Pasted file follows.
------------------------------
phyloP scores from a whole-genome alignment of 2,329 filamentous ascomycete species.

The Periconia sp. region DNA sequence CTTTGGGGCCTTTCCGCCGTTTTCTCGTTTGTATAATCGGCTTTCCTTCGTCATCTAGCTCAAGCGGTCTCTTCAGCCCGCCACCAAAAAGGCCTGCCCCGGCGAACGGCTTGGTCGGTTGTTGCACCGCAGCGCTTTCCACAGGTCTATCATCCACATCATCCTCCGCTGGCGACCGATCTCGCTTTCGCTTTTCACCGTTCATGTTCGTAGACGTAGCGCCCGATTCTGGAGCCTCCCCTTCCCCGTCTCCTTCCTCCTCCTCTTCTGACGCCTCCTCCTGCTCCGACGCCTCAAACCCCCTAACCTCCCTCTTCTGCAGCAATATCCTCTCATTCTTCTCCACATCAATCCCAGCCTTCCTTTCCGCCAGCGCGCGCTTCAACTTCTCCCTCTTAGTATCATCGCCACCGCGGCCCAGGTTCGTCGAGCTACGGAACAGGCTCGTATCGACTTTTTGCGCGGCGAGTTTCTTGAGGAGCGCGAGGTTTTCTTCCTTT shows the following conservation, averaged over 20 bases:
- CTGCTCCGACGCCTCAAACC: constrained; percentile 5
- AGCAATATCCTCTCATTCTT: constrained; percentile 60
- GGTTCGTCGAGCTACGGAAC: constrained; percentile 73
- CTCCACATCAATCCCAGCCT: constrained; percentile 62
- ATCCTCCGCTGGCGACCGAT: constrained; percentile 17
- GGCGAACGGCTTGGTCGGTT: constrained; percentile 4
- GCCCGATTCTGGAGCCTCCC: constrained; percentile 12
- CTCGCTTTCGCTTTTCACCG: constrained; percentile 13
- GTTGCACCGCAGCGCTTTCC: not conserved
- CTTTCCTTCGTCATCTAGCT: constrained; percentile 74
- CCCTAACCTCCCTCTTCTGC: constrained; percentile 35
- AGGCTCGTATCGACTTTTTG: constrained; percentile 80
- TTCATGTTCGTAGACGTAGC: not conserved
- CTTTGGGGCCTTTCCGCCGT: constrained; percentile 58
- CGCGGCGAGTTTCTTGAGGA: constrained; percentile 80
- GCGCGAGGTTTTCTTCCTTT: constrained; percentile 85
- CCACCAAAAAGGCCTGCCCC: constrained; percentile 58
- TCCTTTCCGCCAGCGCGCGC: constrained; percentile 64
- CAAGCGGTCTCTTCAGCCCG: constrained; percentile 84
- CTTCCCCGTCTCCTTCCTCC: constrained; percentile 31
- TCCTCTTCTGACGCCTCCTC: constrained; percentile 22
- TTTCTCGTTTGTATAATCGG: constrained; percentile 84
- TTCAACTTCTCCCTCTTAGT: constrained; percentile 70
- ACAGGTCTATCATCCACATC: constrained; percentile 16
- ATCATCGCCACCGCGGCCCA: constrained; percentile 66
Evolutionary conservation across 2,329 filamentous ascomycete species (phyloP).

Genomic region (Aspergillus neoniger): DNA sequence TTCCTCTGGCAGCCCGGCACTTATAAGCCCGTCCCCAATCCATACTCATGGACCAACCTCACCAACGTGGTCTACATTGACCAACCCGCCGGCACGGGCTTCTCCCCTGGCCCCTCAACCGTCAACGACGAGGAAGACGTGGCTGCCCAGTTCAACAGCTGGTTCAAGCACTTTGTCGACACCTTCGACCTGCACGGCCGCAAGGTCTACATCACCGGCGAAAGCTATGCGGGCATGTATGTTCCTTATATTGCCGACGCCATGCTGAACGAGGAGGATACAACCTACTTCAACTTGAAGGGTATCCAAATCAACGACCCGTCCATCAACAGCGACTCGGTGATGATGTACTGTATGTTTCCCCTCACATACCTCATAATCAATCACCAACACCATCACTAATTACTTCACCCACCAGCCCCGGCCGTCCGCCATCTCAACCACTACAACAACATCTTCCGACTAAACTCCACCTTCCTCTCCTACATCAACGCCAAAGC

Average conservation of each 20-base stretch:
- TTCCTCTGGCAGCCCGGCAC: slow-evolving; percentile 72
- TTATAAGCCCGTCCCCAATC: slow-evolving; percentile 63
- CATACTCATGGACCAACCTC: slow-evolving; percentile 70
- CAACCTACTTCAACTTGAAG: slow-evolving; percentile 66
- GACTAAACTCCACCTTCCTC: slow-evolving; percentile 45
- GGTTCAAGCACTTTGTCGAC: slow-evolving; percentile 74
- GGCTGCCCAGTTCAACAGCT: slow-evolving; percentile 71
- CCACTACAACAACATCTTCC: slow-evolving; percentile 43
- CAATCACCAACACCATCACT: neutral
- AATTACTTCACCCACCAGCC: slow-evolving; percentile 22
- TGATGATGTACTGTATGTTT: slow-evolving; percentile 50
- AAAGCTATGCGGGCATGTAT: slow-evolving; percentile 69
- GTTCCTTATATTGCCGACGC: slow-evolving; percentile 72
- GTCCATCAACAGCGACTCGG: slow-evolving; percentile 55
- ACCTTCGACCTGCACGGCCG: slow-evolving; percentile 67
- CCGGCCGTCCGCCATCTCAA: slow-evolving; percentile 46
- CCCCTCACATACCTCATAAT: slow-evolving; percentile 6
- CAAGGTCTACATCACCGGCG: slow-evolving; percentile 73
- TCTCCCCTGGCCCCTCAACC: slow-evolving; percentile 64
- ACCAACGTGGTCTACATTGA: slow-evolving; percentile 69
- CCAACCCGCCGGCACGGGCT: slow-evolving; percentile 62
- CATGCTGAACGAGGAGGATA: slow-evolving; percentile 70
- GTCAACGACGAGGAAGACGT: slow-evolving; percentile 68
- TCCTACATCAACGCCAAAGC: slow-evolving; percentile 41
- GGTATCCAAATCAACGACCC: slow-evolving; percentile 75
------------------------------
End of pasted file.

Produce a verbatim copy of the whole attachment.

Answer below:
phyloP scores from a whole-genome alignment of 2,329 filamentous ascomycete species.

The Periconia sp. region DNA sequence CTTTGGGGCCTTTCCGCCGTTTTCTCGTTTGTATAATCGGCTTTCCTTCGTCATCTAGCTCAAGCGGTCTCTTCAGCCCGCCACCAAAAAGGCCTGCCCCGGCGAACGGCTTGGTCGGTTGTTGCACCGCAGCGCTTTCCACAGGTCTATCATCCACATCATCCTCCGCTGGCGACCGATCTCGCTTTCGCTTTTCACCGTTCATGTTCGTAGACGTAGCGCCCGATTCTGGAGCCTCCCCTTCCCCGTCTCCTTCCTCCTCCTCTTCTGACGCCTCCTCCTGCTCCGACGCCTCAAACCCCCTAACCTCCCTCTTCTGCAGCAATATCCTCTCATTCTTCTCCACATCAATCCCAGCCTTCCTTTCCGCCAGCGCGCGCTTCAACTTCTCCCTCTTAGTATCATCGCCACCGCGGCCCAGGTTCGTCGAGCTACGGAACAGGCTCGTATCGACTTTTTGCGCGGCGAGTTTCTTGAGGAGCGCGAGGTTTTCTTCCTTT shows the following conservation, averaged over 20 bases:
- CTGCTCCGACGCCTCAAACC: constrained; percentile 5
- AGCAATATCCTCTCATTCTT: constrained; percentile 60
- GGTTCGTCGAGCTACGGAAC: constrained; percentile 73
- CTCCACATCAATCCCAGCCT: constrained; percentile 62
- ATCCTCCGCTGGCGACCGAT: constrained; percentile 17
- GGCGAACGGCTTGGTCGGTT: constrained; percentile 4
- GCCCGATTCTGGAGCCTCCC: constrained; percentile 12
- CTCGCTTTCGCTTTTCACCG: constrained; percentile 13
- GTTGCACCGCAGCGCTTTCC: not conserved
- CTTTCCTTCGTCATCTAGCT: constrained; percentile 74
- CCCTAACCTCCCTCTTCTGC: constrained; percentile 35
- AGGCTCGTATCGACTTTTTG: constrained; percentile 80
- TTCATGTTCGTAGACGTAGC: not conserved
- CTTTGGGGCCTTTCCGCCGT: constrained; percentile 58
- CGCGGCGAGTTTCTTGAGGA: constrained; percentile 80
- GCGCGAGGTTTTCTTCCTTT: constrained; percentile 85
- CCACCAAAAAGGCCTGCCCC: constrained; percentile 58
- TCCTTTCCGCCAGCGCGCGC: constrained; percentile 64
- CAAGCGGTCTCTTCAGCCCG: constrained; percentile 84
- CTTCCCCGTCTCCTTCCTCC: constrained; percentile 31
- TCCTCTTCTGACGCCTCCTC: constrained; percentile 22
- TTTCTCGTTTGTATAATCGG: constrained; percentile 84
- TTCAACTTCTCCCTCTTAGT: constrained; percentile 70
- ACAGGTCTATCATCCACATC: constrained; percentile 16
- ATCATCGCCACCGCGGCCCA: constrained; percentile 66
Evolutionary conservation across 2,329 filamentous ascomycete species (phyloP).

Genomic region (Aspergillus neoniger): DNA sequence TTCCTCTGGCAGCCCGGCACTTATAAGCCCGTCCCCAATCCATACTCATGGACCAACCTCACCAACGTGGTCTACATTGACCAACCCGCCGGCACGGGCTTCTCCCCTGGCCCCTCAACCGTCAACGACGAGGAAGACGTGGCTGCCCAGTTCAACAGCTGGTTCAAGCACTTTGTCGACACCTTCGACCTGCACGGCCGCAAGGTCTACATCACCGGCGAAAGCTATGCGGGCATGTATGTTCCTTATATTGCCGACGCCATGCTGAACGAGGAGGATACAACCTACTTCAACTTGAAGGGTATCCAAATCAACGACCCGTCCATCAACAGCGACTCGGTGATGATGTACTGTATGTTTCCCCTCACATACCTCATAATCAATCACCAACACCATCACTAATTACTTCACCCACCAGCCCCGGCCGTCCGCCATCTCAACCACTACAACAACATCTTCCGACTAAACTCCACCTTCCTCTCCTACATCAACGCCAAAGC

Average conservation of each 20-base stretch:
- TTCCTCTGGCAGCCCGGCAC: slow-evolving; percentile 72
- TTATAAGCCCGTCCCCAATC: slow-evolving; percentile 63
- CATACTCATGGACCAACCTC: slow-evolving; percentile 70
- CAACCTACTTCAACTTGAAG: slow-evolving; percentile 66
- GACTAAACTCCACCTTCCTC: slow-evolving; percentile 45
- GGTTCAAGCACTTTGTCGAC: slow-evolving; percentile 74
- GGCTGCCCAGTTCAACAGCT: slow-evolving; percentile 71
- CCACTACAACAACATCTTCC: slow-evolving; percentile 43
- CAATCACCAACACCATCACT: neutral
- AATTACTTCACCCACCAGCC: slow-evolving; percentile 22
- TGATGATGTACTGTATGTTT: slow-evolving; percentile 50
- AAAGCTATGCGGGCATGTAT: slow-evolving; percentile 69
- GTTCCTTATATTGCCGACGC: slow-evolving; percentile 72
- GTCCATCAACAGCGACTCGG: slow-evolving; percentile 55
- ACCTTCGACCTGCACGGCCG: slow-evolving; percentile 67
- CCGGCCGTCCGCCATCTCAA: slow-evolving; percentile 46
- CCCCTCACATACCTCATAAT: slow-evolving; percentile 6
- CAAGGTCTACATCACCGGCG: slow-evolving; percentile 73
- TCTCCCCTGGCCCCTCAACC: slow-evolving; percentile 64
- ACCAACGTGGTCTACATTGA: slow-evolving; percentile 69
- CCAACCCGCCGGCACGGGCT: slow-evolving; percentile 62
- CATGCTGAACGAGGAGGATA: slow-evolving; percentile 70
- GTCAACGACGAGGAAGACGT: slow-evolving; percentile 68
- TCCTACATCAACGCCAAAGC: slow-evolving; percentile 41
- GGTATCCAAATCAACGACCC: slow-evolving; percentile 75